Women's rights activists in Zimbabwe are outraged by the low representation of female politicians in the new unity government. Only four women are part of the 35-member cabinet, laughably short of the equal representation of women in decision-making that Zimbabwe signed onto at a regional summit in September 2008.
Zimbabwe is a signatory to the Southern African Development Community (SADC) Protocol on Gender and Development, which stipulates that women should hold equal positions to men in both public and private sectors by 2015.
The director of the non-governmental organisation Women in Politics Support Unit (WIPSU) described the gender-biased selection of cabinet members as "shocking" and "sad".
"Regional and international instruments (for gender equality) that Zimbabwe is a signatory to have spoken to the need to ensure that we have better representation of women in decision-making positions, but at such an important democracy-building stage like this, the three political parties have not committed to what they had promised", lamented WIPSU director Cleopatra Ndlovu.
She challenged the political parties to implement their quota systems by granting women opportunities to exercise real power. At the same time, Ndlovu urged women to claim their rights and shift from being "mere voters" and "campaigners for political parties" to political decision makers.
Prominent Zimbabwean gender activist Thoko Matshe, who heads the Feminist Political Education project in Harare, said the road to gender parity now looks longer following last week's setback. Matshe took a swipe at the MDC, a party she says she used to believe represented real change for women.
NO REAL CHANGE
Between them, the two formations of the Movement for Democratic Change, in line with the negotiated agreement on power-sharing, the MDC factions led by Morgan Tsvangirai and Arthur Mutambara appointed 16 ministers, and chose three women, including Theresa Makone as minister of public works, Paurina Mpariwa as minister of labour and Priscilla Misihairambwi-Mushonga as minister of regional integration and international trade. The Zimbabwe African National Union-Patriotic Front (ZANU-PF) only contributed one woman to its cabinet complement of 15; Olivia Muchena was allocated the women's affairs department.
Matshe complained it was "by default" that a woman should head the women's affairs department, while the three other female politicians also oversaw departments that were not the most vital. Male politicians, in contrast, have been chosen to head all key departments, such as national security, finance or home affairs.
"Morgan Tsvangirai comes from the Movement For Democratic Change. If I take the change, it indicates that we should do things differently. But if among 14 nominees from his party we have just two women, it really means we should take the democracy out of the name of the party", said Matshe.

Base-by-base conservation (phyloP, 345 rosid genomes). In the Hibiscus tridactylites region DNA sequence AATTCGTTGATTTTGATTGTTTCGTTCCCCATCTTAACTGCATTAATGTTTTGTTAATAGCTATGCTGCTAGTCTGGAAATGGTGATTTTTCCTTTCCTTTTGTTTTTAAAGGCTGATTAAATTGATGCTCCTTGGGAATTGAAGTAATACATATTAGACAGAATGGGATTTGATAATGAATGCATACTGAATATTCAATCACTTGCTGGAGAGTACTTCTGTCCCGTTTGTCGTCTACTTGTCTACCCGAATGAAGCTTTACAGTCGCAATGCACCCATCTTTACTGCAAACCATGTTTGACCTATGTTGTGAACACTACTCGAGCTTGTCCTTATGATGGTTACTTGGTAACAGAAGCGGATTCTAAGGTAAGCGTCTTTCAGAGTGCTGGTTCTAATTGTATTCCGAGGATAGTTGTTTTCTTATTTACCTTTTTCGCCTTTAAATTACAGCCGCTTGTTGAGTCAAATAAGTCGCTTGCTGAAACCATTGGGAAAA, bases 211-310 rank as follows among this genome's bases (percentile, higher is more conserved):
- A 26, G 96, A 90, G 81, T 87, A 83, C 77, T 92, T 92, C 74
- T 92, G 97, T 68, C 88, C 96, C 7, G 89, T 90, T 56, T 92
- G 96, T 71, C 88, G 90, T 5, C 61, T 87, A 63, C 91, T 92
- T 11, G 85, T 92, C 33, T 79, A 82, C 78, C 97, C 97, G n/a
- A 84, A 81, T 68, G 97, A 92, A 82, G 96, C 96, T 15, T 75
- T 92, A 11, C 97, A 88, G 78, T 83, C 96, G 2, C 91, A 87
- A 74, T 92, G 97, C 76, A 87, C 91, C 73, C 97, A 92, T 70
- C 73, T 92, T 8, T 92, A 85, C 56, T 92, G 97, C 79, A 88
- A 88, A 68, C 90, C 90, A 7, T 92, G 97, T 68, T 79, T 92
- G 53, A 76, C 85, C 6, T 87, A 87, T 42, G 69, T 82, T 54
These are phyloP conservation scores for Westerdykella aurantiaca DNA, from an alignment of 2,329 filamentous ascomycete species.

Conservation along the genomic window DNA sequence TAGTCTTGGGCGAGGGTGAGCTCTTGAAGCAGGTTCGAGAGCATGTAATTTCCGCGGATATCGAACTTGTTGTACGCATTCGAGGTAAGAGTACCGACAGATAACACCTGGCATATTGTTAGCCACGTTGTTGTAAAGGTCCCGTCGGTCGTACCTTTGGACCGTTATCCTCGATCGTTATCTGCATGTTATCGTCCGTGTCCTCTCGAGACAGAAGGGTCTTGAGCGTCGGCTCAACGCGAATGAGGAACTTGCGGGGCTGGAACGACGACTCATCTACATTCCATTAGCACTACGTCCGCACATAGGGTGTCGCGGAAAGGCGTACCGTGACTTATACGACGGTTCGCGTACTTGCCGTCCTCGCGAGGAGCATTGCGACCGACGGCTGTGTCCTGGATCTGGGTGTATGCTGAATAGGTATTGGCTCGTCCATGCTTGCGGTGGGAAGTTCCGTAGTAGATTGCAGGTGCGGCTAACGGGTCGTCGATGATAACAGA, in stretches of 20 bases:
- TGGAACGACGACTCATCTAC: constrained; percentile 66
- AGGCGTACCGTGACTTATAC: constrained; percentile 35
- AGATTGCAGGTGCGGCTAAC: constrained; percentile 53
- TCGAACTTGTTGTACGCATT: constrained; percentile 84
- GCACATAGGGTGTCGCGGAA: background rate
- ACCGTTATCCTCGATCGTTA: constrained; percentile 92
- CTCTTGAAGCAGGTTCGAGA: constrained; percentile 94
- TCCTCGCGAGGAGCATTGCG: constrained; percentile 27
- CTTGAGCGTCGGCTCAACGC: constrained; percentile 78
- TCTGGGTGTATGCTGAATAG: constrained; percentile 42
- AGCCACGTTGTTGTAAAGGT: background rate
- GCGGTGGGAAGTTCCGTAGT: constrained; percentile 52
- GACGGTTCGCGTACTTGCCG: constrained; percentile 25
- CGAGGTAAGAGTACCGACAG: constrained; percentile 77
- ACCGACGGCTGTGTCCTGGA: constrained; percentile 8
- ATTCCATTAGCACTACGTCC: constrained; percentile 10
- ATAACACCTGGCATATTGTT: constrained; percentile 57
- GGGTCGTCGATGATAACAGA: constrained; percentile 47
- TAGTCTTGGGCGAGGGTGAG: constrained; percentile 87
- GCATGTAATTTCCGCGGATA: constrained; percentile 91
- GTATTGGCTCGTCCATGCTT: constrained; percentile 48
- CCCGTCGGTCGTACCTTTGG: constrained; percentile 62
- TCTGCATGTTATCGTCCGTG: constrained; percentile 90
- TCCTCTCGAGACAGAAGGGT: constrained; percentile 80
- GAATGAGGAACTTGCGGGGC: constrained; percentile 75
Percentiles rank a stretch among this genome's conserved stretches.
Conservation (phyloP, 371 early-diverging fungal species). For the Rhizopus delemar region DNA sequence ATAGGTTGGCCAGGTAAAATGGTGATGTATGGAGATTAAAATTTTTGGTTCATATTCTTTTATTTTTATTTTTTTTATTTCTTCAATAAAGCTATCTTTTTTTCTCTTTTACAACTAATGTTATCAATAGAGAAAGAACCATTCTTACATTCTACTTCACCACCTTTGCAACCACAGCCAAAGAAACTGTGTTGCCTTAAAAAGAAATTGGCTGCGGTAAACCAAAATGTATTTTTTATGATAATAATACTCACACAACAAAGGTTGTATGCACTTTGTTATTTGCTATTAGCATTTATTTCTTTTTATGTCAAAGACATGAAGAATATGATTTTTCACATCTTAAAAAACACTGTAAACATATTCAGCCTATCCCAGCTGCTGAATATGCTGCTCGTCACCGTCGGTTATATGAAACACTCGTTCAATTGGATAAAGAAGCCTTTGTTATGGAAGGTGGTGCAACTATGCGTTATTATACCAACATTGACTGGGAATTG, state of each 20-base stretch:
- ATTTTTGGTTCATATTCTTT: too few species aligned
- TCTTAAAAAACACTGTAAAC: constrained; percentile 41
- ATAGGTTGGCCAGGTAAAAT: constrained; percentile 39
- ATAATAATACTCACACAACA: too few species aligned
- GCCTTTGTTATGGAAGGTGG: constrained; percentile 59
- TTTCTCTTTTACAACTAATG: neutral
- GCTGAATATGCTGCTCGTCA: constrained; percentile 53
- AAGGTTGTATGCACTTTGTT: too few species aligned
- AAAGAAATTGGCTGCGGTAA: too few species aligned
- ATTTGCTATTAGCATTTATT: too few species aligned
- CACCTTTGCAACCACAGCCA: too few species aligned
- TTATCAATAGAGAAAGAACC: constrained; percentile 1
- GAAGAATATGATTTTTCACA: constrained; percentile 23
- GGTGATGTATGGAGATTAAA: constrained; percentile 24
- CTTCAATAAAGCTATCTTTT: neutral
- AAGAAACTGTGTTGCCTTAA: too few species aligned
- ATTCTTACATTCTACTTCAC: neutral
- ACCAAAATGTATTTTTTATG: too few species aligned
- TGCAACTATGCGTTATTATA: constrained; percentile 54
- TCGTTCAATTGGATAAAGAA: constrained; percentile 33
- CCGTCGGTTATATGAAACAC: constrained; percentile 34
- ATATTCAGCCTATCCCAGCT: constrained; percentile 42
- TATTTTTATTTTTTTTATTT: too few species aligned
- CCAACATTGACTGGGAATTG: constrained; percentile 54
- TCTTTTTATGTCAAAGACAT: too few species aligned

Apart from the four female cabinet ministers, another four women were appointed as deputy ministers last week, but without cabinet seats, their roles are largely ceremonial. According to the Zimbabwean legislative framework, they cannot be acting ministers in the absence of their superiors, for example.
Misihairambwi-Mushonga said she was disappointed by the low numbers of women in cabinet, but confident that her colleagues and herself would make their marks by championing women's issues during their tenure: "Whilst we have a few women in cabinet, most of them are women's activists. I'm sure we will be able to speak out."
"As a feminist, I am very disappointed, but existing political agreements have set a foundation for the feminisation of many issues, including health, food security or HIV and AIDS. So there is hope that this discussion around gender equality will be taking place", she added.
Vice president and ZANU-PF member Joyce Mujuru, in contrast, believes women should fend for themselves instead of rely on quotas to get into power. She told the state-run Herald newspaper the low representation of women in high positions was unfortunate, but blamed women for not fighting hard enough for decision-making positions. Because many women lack confidence, they are their own worst enemies, Mujuru told the newspaper.
To ensure women's empowerment and gender equality are not sidelined again, Zimbabwean women's rights group have now started to prepare inputs for the country's new constitution, which, according to constitutional amendment number 19, will be promulgated during the next 18 months.
Rutendo Hadebe, deputy chairperson of The Women's Coalition, a grouping of Zimbabwean women's rights organisations, says the coalition will take advantage of the constitutional reform process to lobby for progressive provisions that will empower women and "close a past of inequality". The coalition plans to collaborate with the four, female cabinet ministers to spearhead the process.
"We are grateful for the four that are there, it's better than nothing. We will do whatever we can to support them and work with them," said Hadebe.